See what National Geographic photographers had to do to capture the bone-exploding force of a T. rex bite.

“The face and cranium of T. rex weren’t capable of movement … this supports our conclusion that the [palate] bones of the mouth didn’t move when T. rex bit its prey,” Cost says. This means that the species could better use the full force of its jaw muscles than its ancestors or relatives with mobile palates could.

Heavy lifting

“The results presented in this study, which has been carried out with tremendous attention to detail, not only demonstrate that the skull of T. rex could resist very high bite forces, but precisely how it did so,” says Laura Porro, an expert on fossil biomechanics at University College London. Porro adds that the work will now help researchers determine the flexibility of skulls belonging to other fossil animals.

Eric Snively, a paleobiologist at Oklahoma State University in Tulsa who has also studied the feeding mechanics of T. rex, says that the research “helps answer how T. rex could bite with the highest forces of any land animal.”

Tyrannosaurs are unusual, he argues, because their teeth are strongest at the front of the mouth, unlike predators such as crocodiles, which have their crushing teeth at the back.

“Their snouts were fused up with interlocking bones on the bridge of the nose, but until the current study, we didn’t understand how the rest of the cranium functioned,” he says.

“We’re now gaining a complete picture of their skull anatomy, which is great for figuring out how T. rex bit with enough force to lift several big pick-up trucks.”


Related Posts

215-Million-Year-Old, One of The World’s Oldest Turtle Shell and Limb Bone Unearthed in Polish Rubbish Dump near Krakow

Fossilised turtle shells plucked from a Polish rubbish dump have been judged to be the oldest and most complete palaeontologists have yet discovered. Dating back 215million years,…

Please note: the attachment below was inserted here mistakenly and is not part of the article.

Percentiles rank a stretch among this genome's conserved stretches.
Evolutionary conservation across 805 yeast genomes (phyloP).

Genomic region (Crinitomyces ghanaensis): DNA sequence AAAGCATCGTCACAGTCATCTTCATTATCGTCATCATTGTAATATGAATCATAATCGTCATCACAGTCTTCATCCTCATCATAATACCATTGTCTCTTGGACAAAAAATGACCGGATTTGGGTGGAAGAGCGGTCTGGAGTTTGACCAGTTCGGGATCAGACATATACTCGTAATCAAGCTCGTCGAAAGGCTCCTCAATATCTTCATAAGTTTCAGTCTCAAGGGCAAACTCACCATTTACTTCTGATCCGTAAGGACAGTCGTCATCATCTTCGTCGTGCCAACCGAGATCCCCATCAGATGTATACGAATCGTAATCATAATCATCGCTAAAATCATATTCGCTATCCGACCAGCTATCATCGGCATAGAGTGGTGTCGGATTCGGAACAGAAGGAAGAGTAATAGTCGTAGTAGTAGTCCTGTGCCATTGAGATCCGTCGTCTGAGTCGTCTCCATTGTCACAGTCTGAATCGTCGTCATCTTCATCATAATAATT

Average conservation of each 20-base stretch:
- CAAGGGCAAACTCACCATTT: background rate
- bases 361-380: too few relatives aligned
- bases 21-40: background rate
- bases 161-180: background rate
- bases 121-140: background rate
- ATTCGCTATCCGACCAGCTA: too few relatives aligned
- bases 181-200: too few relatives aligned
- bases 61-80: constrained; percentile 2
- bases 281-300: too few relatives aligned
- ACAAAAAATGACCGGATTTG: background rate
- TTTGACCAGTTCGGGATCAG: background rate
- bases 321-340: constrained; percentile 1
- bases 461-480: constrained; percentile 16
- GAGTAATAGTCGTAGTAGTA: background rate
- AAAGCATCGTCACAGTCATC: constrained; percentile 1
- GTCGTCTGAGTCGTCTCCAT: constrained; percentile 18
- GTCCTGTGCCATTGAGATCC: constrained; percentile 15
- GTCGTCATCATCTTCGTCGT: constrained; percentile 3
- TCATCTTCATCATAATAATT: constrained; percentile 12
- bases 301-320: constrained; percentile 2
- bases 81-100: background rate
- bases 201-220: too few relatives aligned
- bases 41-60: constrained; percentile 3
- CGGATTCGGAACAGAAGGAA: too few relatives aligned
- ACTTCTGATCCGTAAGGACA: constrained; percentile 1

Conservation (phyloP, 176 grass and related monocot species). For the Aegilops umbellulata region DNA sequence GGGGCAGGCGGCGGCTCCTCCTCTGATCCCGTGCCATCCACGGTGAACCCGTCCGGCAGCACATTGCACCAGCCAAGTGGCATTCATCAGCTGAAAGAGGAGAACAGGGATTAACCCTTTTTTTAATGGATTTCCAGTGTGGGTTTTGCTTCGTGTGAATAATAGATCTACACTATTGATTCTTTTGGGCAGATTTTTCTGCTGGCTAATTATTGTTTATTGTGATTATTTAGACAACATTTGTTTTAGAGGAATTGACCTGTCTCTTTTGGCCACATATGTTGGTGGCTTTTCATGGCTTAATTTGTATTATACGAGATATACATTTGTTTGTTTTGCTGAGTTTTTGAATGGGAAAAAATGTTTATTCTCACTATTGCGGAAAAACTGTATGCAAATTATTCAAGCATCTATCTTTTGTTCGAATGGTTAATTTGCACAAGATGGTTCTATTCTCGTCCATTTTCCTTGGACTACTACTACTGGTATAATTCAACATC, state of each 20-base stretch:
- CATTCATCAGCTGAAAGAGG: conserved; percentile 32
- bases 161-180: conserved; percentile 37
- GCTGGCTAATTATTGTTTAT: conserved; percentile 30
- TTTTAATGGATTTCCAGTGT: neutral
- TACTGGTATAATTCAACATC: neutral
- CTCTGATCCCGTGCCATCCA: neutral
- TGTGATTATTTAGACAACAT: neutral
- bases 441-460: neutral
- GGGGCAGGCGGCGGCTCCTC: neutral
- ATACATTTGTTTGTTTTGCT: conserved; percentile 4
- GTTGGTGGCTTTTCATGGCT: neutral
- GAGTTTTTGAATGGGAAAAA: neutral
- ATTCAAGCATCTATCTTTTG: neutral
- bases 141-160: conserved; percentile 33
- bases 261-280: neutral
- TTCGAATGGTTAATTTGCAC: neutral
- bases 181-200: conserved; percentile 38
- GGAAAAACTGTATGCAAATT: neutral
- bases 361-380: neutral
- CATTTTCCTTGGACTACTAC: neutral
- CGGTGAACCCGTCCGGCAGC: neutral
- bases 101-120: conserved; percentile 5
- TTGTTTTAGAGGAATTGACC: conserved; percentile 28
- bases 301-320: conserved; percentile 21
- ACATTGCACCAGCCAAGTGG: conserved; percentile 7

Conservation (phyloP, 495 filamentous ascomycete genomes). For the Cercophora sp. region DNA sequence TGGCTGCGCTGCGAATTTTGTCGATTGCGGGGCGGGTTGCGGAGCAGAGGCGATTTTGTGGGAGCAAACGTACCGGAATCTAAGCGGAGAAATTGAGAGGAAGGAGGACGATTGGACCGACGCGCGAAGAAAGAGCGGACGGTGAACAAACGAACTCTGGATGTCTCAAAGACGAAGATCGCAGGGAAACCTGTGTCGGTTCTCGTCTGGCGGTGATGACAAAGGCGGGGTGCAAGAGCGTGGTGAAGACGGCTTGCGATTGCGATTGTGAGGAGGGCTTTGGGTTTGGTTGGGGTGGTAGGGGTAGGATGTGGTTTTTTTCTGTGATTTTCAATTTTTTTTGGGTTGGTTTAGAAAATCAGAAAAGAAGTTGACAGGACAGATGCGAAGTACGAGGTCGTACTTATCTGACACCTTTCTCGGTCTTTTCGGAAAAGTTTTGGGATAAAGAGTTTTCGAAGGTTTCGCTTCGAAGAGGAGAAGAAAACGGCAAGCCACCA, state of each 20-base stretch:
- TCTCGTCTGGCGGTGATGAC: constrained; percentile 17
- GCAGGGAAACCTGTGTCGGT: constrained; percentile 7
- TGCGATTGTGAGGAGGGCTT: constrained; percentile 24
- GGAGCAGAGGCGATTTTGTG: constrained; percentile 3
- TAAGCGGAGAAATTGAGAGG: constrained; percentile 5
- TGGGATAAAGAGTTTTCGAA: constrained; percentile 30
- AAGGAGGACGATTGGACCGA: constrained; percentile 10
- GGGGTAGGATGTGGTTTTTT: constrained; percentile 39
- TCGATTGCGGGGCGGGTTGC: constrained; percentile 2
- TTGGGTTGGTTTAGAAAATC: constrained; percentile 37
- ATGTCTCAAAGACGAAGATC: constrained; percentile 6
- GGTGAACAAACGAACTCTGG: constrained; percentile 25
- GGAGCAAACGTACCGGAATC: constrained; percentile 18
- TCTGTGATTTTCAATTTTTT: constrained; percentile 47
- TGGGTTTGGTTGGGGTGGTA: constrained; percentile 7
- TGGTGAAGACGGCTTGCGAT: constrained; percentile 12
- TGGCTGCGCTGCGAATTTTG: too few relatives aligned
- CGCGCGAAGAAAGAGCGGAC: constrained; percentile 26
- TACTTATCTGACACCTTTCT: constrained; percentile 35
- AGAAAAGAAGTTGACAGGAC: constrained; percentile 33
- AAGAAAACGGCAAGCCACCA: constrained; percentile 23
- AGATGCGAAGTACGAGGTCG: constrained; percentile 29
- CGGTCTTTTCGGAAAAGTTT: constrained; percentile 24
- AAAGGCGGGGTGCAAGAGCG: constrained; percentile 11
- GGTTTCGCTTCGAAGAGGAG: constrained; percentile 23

The Straпgest Archaeological Fiпds Ever Made oп Earth

Oυr scholars agree that we are a specie with aп iпteпse case of amпesia. Despite haviпg a detailed υпderstaпdiпg of oυr history, there are some thiпgs we…

10 Remarkable Friendships Between Humans and Wild Animals You Won’t Believe

There are some people oᴜt there who absolutely cannot see the value in bonds with animals. They think they are ѕtᴜріd, ѕіɩɩу creatures who can’t possibly understand…

103-Million-Year-Old Dinosaur Bone Discovered in ‘Fossil Hotspot’

An archaeological dig has unveiled a rare, 103-million-year-old dinosaur fossil, leaving researchers hopeful that it belongs to one of only two fossilized specimens found in Oregon since…

‘Harbinger of Doom’: Tiny, Ancient T. Rex Ancestor ‘Moros intrepidus’ Discovered in Utah Fossil Bed

A life reconstruction of North America’s newest tyrannosaur—Moros intrepidus. Jorge Gonzalez Researchers have uncovered the remains of a new species of dinosaur from the same family as…

The Earliest Titanosaur In The World Discovered In Patagonia

Paleontologists present in society Ninjatitan zapatai, a new titanosaur from Patagonia that раѕѕeѕ into the hall of fame among these colossi that walked on eагtһ for being…

Leave a Reply

Your email address will not be published. Required fields are marked *